You’re alone on a river, deep in a valley with steep wooded sides. There are no people, no cars, no road signs. There’s just you, watching what your eyes choose to see.
They see a world transforming, an ecosystem shredding one seasonal skin for another. Shade by delicate shade this world grows greener, warmer, more hospitable. Branches sprout nests.
High overhead, the sky becomes display ground. Far below, just above a river bend flowing with smoothness, flies flutter on wings that could soar.
Broadening the sides of the river, clumps of marsh marigold bloom bright, butter yellow. Oak leaves are just emerging, tiny spear clusters furled within slowly opening buds.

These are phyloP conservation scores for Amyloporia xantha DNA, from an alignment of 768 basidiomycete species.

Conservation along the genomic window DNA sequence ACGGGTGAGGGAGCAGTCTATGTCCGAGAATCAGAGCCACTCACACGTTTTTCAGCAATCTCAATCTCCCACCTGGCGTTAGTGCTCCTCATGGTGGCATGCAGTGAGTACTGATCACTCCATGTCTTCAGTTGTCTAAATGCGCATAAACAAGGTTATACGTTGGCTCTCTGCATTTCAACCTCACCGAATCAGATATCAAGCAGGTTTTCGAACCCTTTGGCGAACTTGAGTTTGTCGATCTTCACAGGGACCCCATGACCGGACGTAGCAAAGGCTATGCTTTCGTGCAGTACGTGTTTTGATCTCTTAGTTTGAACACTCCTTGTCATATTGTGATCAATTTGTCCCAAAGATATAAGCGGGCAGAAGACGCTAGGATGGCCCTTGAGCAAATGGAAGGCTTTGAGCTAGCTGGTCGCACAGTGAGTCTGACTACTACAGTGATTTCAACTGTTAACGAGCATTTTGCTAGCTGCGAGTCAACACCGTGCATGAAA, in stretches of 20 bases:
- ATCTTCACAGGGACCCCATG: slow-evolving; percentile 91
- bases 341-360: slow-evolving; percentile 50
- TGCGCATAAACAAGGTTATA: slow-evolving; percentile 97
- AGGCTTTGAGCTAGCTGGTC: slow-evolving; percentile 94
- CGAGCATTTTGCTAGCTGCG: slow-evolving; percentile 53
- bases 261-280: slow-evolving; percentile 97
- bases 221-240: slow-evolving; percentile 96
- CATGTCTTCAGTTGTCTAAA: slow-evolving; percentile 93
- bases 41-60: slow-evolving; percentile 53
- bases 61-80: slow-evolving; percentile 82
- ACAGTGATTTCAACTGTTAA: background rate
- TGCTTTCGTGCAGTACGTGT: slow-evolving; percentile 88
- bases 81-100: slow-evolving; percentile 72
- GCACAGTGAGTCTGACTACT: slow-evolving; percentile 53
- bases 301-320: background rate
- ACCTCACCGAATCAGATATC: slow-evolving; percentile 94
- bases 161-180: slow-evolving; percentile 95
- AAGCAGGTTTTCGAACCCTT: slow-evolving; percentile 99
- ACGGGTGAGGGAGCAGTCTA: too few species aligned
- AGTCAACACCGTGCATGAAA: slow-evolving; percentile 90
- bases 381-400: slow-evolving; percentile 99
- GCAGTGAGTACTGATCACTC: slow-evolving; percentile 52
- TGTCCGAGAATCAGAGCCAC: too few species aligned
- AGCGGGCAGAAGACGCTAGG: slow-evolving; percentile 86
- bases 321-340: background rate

A beaver stick floats by. Chiseled by teeth that chew aspens in the dark, the branch has been plundered of soft green bark. Somewhere a beaver grows fat, awaiting twilight.
The sun drops imperceptibly. Geese soar in the sky, but are fading with sunset calm.
Before long, night will come. Owls will hoot, but you won’t be here. You’re a visitor on this river, after all. Just an observer.
If you’re in your car or van, its your place to find a highway ,stow the days’ images in your memory and leave the river scenery in peace.
Today, there’s hope for spring in New York state.
Tom Turner
Victor